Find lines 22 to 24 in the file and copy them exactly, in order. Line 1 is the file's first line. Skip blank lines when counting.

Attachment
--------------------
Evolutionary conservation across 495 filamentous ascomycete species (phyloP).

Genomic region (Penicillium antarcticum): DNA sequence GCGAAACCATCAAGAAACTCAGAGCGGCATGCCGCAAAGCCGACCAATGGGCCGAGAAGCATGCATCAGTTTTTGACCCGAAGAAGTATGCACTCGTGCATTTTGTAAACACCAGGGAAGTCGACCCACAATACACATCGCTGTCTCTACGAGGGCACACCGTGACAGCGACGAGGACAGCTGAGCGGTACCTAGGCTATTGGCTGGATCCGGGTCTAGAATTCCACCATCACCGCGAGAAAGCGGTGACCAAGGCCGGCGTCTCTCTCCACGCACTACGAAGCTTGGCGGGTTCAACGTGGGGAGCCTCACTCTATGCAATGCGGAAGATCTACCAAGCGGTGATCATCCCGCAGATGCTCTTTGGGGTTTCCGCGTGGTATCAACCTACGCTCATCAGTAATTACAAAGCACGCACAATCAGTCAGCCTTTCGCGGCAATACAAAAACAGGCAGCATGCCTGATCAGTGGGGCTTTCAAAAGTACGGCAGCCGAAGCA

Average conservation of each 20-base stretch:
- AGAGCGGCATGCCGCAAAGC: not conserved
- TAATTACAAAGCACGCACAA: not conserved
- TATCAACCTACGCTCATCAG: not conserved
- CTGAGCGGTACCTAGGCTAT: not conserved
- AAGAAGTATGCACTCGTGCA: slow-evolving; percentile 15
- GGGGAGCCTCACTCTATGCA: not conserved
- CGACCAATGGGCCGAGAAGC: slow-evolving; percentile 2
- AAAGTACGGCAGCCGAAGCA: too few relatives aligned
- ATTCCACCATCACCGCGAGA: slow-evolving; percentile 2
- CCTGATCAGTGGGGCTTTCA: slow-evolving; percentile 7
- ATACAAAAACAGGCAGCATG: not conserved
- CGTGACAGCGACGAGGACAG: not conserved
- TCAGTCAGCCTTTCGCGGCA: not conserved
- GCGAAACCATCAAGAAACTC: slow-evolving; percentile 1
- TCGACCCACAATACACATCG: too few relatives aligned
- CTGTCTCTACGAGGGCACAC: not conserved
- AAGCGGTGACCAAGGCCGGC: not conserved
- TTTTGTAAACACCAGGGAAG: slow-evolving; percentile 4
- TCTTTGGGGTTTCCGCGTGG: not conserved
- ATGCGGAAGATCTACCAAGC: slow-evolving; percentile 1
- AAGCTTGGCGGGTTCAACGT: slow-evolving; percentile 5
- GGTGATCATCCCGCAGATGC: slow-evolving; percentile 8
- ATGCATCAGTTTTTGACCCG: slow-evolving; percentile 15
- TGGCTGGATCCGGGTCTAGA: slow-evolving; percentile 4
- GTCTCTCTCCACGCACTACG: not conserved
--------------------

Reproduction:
- TCTTTGGGGTTTCCGCGTGG: not conserved
- ATGCGGAAGATCTACCAAGC: slow-evolving; percentile 1
- AAGCTTGGCGGGTTCAACGT: slow-evolving; percentile 5